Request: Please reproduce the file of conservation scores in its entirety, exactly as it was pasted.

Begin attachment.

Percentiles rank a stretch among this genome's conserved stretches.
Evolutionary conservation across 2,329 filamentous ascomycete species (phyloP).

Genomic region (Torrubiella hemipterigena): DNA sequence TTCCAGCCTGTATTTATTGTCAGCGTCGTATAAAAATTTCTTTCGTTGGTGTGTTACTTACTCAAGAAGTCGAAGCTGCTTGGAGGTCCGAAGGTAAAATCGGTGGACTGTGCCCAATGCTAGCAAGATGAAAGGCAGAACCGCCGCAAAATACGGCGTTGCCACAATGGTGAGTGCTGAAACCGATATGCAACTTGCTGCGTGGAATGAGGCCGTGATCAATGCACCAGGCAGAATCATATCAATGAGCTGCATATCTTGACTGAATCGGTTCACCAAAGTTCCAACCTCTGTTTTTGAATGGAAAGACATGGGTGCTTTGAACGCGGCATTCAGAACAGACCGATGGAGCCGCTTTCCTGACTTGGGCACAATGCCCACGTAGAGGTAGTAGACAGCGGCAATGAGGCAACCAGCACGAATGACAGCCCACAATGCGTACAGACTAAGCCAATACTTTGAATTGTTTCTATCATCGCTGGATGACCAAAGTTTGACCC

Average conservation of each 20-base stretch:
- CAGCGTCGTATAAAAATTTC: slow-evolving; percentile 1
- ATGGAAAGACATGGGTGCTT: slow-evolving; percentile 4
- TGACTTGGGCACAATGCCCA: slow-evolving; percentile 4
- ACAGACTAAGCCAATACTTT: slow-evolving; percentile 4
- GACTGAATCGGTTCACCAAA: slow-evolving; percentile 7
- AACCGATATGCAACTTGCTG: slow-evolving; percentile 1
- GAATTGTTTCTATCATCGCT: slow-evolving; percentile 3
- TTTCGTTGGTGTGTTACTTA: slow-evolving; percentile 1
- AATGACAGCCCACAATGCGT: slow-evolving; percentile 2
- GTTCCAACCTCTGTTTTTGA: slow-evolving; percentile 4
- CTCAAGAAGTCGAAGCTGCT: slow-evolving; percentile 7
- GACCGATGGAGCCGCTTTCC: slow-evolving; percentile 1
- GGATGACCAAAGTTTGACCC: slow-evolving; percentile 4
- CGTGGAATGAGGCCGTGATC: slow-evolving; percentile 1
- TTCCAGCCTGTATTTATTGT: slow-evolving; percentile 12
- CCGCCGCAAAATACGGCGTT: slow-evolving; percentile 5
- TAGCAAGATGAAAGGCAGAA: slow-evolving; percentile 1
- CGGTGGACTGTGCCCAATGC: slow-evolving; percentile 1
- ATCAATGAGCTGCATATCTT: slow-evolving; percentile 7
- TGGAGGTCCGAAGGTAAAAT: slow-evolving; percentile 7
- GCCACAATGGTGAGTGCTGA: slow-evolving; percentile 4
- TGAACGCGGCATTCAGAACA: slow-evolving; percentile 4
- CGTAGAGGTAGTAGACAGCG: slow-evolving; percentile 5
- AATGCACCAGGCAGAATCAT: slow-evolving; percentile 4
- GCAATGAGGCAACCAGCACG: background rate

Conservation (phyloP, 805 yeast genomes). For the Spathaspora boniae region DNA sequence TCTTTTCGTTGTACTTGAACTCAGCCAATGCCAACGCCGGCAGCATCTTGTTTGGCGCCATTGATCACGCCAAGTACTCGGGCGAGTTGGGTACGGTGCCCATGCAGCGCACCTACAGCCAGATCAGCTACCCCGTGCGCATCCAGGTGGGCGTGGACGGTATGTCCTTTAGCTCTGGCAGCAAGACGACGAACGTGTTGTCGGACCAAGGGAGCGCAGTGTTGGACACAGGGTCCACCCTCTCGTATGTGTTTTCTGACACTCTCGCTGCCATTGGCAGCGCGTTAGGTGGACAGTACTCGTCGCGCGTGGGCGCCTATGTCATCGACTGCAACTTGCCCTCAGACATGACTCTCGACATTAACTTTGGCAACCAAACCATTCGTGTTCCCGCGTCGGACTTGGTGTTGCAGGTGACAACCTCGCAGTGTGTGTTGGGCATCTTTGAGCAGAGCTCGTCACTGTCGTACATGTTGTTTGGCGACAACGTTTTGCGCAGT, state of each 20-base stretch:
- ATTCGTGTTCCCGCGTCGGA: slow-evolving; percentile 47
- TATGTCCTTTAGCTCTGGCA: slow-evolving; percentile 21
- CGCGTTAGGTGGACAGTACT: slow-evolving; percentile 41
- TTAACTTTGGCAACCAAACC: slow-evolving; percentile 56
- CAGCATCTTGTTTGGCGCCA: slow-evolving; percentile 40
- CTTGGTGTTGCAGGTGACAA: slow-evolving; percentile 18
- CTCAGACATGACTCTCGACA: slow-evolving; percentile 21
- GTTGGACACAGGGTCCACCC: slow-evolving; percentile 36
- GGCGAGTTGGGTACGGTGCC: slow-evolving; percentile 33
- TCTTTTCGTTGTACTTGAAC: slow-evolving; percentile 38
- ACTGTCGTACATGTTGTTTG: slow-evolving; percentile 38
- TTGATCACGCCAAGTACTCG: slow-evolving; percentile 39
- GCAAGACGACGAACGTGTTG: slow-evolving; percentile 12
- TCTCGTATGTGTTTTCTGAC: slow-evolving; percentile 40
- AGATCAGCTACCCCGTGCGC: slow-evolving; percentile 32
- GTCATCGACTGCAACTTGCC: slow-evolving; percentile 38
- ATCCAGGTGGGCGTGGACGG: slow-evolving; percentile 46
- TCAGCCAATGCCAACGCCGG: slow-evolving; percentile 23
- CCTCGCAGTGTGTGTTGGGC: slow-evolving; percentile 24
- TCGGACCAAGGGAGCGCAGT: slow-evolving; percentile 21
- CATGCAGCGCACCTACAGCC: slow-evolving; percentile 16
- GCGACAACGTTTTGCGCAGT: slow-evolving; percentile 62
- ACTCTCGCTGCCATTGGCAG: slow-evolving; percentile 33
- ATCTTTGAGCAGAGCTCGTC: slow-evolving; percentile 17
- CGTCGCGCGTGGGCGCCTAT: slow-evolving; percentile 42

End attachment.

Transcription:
Percentiles rank a stretch among this genome's conserved stretches.
Evolutionary conservation across 2,329 filamentous ascomycete species (phyloP).

Genomic region (Torrubiella hemipterigena): DNA sequence TTCCAGCCTGTATTTATTGTCAGCGTCGTATAAAAATTTCTTTCGTTGGTGTGTTACTTACTCAAGAAGTCGAAGCTGCTTGGAGGTCCGAAGGTAAAATCGGTGGACTGTGCCCAATGCTAGCAAGATGAAAGGCAGAACCGCCGCAAAATACGGCGTTGCCACAATGGTGAGTGCTGAAACCGATATGCAACTTGCTGCGTGGAATGAGGCCGTGATCAATGCACCAGGCAGAATCATATCAATGAGCTGCATATCTTGACTGAATCGGTTCACCAAAGTTCCAACCTCTGTTTTTGAATGGAAAGACATGGGTGCTTTGAACGCGGCATTCAGAACAGACCGATGGAGCCGCTTTCCTGACTTGGGCACAATGCCCACGTAGAGGTAGTAGACAGCGGCAATGAGGCAACCAGCACGAATGACAGCCCACAATGCGTACAGACTAAGCCAATACTTTGAATTGTTTCTATCATCGCTGGATGACCAAAGTTTGACCC

Average conservation of each 20-base stretch:
- CAGCGTCGTATAAAAATTTC: slow-evolving; percentile 1
- ATGGAAAGACATGGGTGCTT: slow-evolving; percentile 4
- TGACTTGGGCACAATGCCCA: slow-evolving; percentile 4
- ACAGACTAAGCCAATACTTT: slow-evolving; percentile 4
- GACTGAATCGGTTCACCAAA: slow-evolving; percentile 7
- AACCGATATGCAACTTGCTG: slow-evolving; percentile 1
- GAATTGTTTCTATCATCGCT: slow-evolving; percentile 3
- TTTCGTTGGTGTGTTACTTA: slow-evolving; percentile 1
- AATGACAGCCCACAATGCGT: slow-evolving; percentile 2
- GTTCCAACCTCTGTTTTTGA: slow-evolving; percentile 4
- CTCAAGAAGTCGAAGCTGCT: slow-evolving; percentile 7
- GACCGATGGAGCCGCTTTCC: slow-evolving; percentile 1
- GGATGACCAAAGTTTGACCC: slow-evolving; percentile 4
- CGTGGAATGAGGCCGTGATC: slow-evolving; percentile 1
- TTCCAGCCTGTATTTATTGT: slow-evolving; percentile 12
- CCGCCGCAAAATACGGCGTT: slow-evolving; percentile 5
- TAGCAAGATGAAAGGCAGAA: slow-evolving; percentile 1
- CGGTGGACTGTGCCCAATGC: slow-evolving; percentile 1
- ATCAATGAGCTGCATATCTT: slow-evolving; percentile 7
- TGGAGGTCCGAAGGTAAAAT: slow-evolving; percentile 7
- GCCACAATGGTGAGTGCTGA: slow-evolving; percentile 4
- TGAACGCGGCATTCAGAACA: slow-evolving; percentile 4
- CGTAGAGGTAGTAGACAGCG: slow-evolving; percentile 5
- AATGCACCAGGCAGAATCAT: slow-evolving; percentile 4
- GCAATGAGGCAACCAGCACG: background rate

Conservation (phyloP, 805 yeast genomes). For the Spathaspora boniae region DNA sequence TCTTTTCGTTGTACTTGAACTCAGCCAATGCCAACGCCGGCAGCATCTTGTTTGGCGCCATTGATCACGCCAAGTACTCGGGCGAGTTGGGTACGGTGCCCATGCAGCGCACCTACAGCCAGATCAGCTACCCCGTGCGCATCCAGGTGGGCGTGGACGGTATGTCCTTTAGCTCTGGCAGCAAGACGACGAACGTGTTGTCGGACCAAGGGAGCGCAGTGTTGGACACAGGGTCCACCCTCTCGTATGTGTTTTCTGACACTCTCGCTGCCATTGGCAGCGCGTTAGGTGGACAGTACTCGTCGCGCGTGGGCGCCTATGTCATCGACTGCAACTTGCCCTCAGACATGACTCTCGACATTAACTTTGGCAACCAAACCATTCGTGTTCCCGCGTCGGACTTGGTGTTGCAGGTGACAACCTCGCAGTGTGTGTTGGGCATCTTTGAGCAGAGCTCGTCACTGTCGTACATGTTGTTTGGCGACAACGTTTTGCGCAGT, state of each 20-base stretch:
- ATTCGTGTTCCCGCGTCGGA: slow-evolving; percentile 47
- TATGTCCTTTAGCTCTGGCA: slow-evolving; percentile 21
- CGCGTTAGGTGGACAGTACT: slow-evolving; percentile 41
- TTAACTTTGGCAACCAAACC: slow-evolving; percentile 56
- CAGCATCTTGTTTGGCGCCA: slow-evolving; percentile 40
- CTTGGTGTTGCAGGTGACAA: slow-evolving; percentile 18
- CTCAGACATGACTCTCGACA: slow-evolving; percentile 21
- GTTGGACACAGGGTCCACCC: slow-evolving; percentile 36
- GGCGAGTTGGGTACGGTGCC: slow-evolving; percentile 33
- TCTTTTCGTTGTACTTGAAC: slow-evolving; percentile 38
- ACTGTCGTACATGTTGTTTG: slow-evolving; percentile 38
- TTGATCACGCCAAGTACTCG: slow-evolving; percentile 39
- GCAAGACGACGAACGTGTTG: slow-evolving; percentile 12
- TCTCGTATGTGTTTTCTGAC: slow-evolving; percentile 40
- AGATCAGCTACCCCGTGCGC: slow-evolving; percentile 32
- GTCATCGACTGCAACTTGCC: slow-evolving; percentile 38
- ATCCAGGTGGGCGTGGACGG: slow-evolving; percentile 46
- TCAGCCAATGCCAACGCCGG: slow-evolving; percentile 23
- CCTCGCAGTGTGTGTTGGGC: slow-evolving; percentile 24
- TCGGACCAAGGGAGCGCAGT: slow-evolving; percentile 21
- CATGCAGCGCACCTACAGCC: slow-evolving; percentile 16
- GCGACAACGTTTTGCGCAGT: slow-evolving; percentile 62
- ACTCTCGCTGCCATTGGCAG: slow-evolving; percentile 33
- ATCTTTGAGCAGAGCTCGTC: slow-evolving; percentile 17
- CGTCGCGCGTGGGCGCCTAT: slow-evolving; percentile 42